Summary: Mark presents the only act of devotion to Jesus we will see until his death.

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The Passion begins. Beginning now through the end of chapter 15, we may as well title the section, “The Death of Jesus,” for every scene is about his inevitable death.

From early on Mark had intimated Jesus’ death, building the tension as his story progressed. The first indication of trouble was recorded in 2:7 where the teachers of the law accuse him of blasphemy. From then on all encounters with the religious leaders were antagonistic – the Pharisees’ annoyance that he would dine with people of low reputation (2:13-17); what seemed to them his flaunting of Sabbath rules (2:23-3:6); and their initial plotting to kill him (3:6). The teachers of the law accused him of being possessed by the prince of demons and he warns them of blaspheming the Holy Spirit (3:22-30). They criticized his negligence of ritual washing practices, and he retorted that they set aside the commandment to honor one’s father and mother (7:1-13). They demanded signs, and he warned his disciples to beware the yeast of the Pharisees (8:11-15). His clearing out the moneychangers in the temple area especially galled all the leaders – the priests, teachers of the law, Pharisees and Sadducees. For the second time, Mark reported plotting to kill Jesus (11:18). Then the questions designed to shame and discredit him – by what authority did he clear the temple (11:27-33)? should taxes be paid to Caesar (12:13-17)? what about marriage after the resurrection (12:18-27)? And they only grew more angry as each time he turned the tables on them and publicly shamed them.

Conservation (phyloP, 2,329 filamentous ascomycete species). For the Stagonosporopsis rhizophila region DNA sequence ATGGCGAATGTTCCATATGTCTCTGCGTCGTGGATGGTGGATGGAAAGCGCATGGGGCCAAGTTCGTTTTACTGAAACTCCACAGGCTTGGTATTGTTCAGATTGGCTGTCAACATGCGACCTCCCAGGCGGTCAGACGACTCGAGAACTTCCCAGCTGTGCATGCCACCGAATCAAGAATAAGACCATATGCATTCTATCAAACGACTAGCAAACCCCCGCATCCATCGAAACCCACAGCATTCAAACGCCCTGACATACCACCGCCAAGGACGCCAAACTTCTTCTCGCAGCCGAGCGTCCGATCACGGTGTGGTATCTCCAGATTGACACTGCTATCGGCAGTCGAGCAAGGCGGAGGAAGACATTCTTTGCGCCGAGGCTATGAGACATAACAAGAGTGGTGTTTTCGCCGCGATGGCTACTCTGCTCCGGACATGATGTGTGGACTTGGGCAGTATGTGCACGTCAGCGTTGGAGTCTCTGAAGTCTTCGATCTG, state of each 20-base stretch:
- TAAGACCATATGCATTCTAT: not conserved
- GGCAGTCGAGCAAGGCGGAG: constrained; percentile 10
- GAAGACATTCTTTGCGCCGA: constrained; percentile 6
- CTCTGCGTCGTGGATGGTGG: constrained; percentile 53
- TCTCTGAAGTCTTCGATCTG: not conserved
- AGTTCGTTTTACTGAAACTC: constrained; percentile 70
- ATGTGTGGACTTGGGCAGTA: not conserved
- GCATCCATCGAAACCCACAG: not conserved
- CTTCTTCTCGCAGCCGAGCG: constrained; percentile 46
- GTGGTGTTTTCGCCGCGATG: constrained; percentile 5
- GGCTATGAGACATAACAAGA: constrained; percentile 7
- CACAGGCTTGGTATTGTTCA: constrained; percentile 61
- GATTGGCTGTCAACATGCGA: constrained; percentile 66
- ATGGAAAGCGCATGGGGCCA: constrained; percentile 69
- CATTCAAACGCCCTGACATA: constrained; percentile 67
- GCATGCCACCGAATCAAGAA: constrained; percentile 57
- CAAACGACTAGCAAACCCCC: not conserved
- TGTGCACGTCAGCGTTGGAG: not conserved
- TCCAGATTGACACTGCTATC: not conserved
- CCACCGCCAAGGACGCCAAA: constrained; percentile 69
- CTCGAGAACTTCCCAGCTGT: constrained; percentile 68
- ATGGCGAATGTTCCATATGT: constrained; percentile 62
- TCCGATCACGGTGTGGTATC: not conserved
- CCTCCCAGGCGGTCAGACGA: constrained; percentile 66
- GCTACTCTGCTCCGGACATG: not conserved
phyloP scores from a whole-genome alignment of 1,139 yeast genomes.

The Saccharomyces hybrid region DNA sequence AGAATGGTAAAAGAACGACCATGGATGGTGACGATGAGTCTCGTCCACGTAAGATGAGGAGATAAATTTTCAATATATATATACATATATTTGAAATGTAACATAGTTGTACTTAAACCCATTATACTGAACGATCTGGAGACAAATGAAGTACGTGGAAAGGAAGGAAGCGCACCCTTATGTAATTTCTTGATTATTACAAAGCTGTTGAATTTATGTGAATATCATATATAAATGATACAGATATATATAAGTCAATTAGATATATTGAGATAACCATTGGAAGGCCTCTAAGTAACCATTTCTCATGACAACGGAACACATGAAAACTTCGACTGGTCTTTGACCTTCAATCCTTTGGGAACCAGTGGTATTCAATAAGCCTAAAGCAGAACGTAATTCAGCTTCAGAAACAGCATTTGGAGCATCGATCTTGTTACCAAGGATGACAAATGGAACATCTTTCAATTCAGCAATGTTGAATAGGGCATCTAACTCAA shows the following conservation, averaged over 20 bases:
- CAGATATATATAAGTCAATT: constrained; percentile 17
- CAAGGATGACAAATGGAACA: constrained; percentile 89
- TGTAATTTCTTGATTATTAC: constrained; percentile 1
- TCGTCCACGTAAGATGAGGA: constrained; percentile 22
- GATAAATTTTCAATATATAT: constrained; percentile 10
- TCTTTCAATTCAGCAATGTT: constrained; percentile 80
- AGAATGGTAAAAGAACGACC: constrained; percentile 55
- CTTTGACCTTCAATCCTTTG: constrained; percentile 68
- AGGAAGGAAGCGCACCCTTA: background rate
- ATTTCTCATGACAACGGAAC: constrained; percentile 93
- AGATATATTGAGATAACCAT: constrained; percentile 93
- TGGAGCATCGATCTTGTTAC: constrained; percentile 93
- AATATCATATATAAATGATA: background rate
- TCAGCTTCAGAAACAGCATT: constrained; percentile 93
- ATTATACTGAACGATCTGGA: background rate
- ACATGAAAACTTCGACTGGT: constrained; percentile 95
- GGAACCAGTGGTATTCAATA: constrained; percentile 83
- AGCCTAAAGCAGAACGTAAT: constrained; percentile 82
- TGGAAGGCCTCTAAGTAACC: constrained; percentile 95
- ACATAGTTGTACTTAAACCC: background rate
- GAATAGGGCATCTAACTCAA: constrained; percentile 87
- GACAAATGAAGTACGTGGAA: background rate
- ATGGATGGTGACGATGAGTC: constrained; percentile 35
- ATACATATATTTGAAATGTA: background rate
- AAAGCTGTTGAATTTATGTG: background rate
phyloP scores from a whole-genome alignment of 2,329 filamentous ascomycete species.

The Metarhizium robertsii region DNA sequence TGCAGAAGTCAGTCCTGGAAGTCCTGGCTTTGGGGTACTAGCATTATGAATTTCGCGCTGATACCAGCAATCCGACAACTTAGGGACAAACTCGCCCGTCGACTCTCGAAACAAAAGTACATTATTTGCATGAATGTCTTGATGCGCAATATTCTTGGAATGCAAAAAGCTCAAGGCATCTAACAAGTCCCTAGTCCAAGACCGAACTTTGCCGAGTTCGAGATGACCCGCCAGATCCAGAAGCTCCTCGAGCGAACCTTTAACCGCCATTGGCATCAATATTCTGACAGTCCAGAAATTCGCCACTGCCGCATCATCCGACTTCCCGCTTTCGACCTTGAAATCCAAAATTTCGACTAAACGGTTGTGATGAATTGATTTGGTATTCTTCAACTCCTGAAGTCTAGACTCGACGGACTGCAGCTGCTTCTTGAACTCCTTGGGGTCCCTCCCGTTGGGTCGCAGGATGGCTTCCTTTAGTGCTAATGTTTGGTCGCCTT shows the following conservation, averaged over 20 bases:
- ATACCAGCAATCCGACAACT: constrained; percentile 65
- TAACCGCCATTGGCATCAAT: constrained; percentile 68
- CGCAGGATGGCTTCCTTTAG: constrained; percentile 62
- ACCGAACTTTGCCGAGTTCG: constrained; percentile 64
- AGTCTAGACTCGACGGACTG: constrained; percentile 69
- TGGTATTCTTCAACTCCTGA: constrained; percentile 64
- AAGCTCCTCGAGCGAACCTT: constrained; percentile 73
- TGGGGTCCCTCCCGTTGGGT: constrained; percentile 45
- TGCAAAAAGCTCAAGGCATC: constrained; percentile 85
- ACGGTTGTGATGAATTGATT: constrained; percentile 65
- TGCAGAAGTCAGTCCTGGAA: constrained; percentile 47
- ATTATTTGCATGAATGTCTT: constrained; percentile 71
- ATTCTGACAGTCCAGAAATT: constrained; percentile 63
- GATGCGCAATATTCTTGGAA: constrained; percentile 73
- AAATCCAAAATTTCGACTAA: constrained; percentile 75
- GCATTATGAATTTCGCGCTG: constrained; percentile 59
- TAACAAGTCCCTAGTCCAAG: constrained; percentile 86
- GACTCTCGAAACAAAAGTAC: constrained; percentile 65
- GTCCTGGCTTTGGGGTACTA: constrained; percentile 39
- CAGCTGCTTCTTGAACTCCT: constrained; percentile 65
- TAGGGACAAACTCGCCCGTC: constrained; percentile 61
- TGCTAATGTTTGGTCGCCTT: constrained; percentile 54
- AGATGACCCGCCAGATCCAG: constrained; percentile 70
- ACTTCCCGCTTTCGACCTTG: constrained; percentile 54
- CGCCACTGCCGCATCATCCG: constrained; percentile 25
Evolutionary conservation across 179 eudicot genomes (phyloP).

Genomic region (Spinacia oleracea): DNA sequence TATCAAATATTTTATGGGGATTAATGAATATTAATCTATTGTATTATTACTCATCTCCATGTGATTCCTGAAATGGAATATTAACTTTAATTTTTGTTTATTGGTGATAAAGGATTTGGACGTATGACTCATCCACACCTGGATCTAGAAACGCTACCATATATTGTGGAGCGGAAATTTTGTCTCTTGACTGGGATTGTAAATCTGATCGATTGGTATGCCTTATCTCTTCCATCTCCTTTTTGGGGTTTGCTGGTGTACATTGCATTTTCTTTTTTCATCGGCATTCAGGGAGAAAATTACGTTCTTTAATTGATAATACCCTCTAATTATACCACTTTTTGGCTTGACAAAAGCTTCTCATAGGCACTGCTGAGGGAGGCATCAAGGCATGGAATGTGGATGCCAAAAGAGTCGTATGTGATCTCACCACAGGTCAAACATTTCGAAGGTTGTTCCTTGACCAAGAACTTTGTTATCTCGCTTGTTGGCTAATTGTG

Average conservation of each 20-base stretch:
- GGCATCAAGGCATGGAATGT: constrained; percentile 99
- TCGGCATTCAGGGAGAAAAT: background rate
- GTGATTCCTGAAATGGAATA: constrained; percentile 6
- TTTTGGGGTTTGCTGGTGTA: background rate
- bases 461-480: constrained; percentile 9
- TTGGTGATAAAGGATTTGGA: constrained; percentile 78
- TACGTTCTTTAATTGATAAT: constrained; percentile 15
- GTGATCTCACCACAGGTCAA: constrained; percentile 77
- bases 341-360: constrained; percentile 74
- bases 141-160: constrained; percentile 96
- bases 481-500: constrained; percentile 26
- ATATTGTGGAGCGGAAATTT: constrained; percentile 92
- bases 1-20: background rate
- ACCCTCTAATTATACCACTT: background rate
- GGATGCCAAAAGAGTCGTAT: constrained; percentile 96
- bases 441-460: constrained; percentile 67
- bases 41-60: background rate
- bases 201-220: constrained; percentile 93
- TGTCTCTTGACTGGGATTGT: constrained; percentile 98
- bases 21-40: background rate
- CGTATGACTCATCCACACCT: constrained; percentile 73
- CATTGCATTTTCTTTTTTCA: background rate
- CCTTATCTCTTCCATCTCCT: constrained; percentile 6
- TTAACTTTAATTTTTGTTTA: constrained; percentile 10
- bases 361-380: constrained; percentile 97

No one had more bitter enemies than Jesus. Even though they were antagonistic towards one another, they hated no one like him. Enemies can get along by recognizing the role each other plays in balancing the status quo. The chief priests, teachers of the law and Pharisees, and Sadducees may not have liked one another, but they acknowledged each other’s role in protecting their own interests and the welfare of the Jewish people under Roman rule. Don’t forget – Israel was an occupied country. And the Jewish leaders must keep peace to avoid destruction, which was especially hard in a country filled with religious zeal. The teachers of the law and the Pharisees hated Jesus because he had made them appear foolish and harsh with their traditions; the Sadducees hated him because he embarrassed them; and the chief priests hated him for his presumed authority to run amuck in the temple grounds. They all feared him because of his popularity with the people, and they regarded him as dangerous for his potential to incite rebellion and bring the wrath of the Roman military on their nation.

As the tension builds it becomes inevitable that something must happen. But Mark makes clear that the inevitability of Jesus’ death lay not in the rising anger of his enemies, but in the sovereign plan of God. Beginning in chapter 8, he records a number of Jesus’ statements about his suffering and dying. After Peter makes his famous confession that Jesus is the Christ, the Messiah, Jesus begins to teach more clearly what he has come to do.

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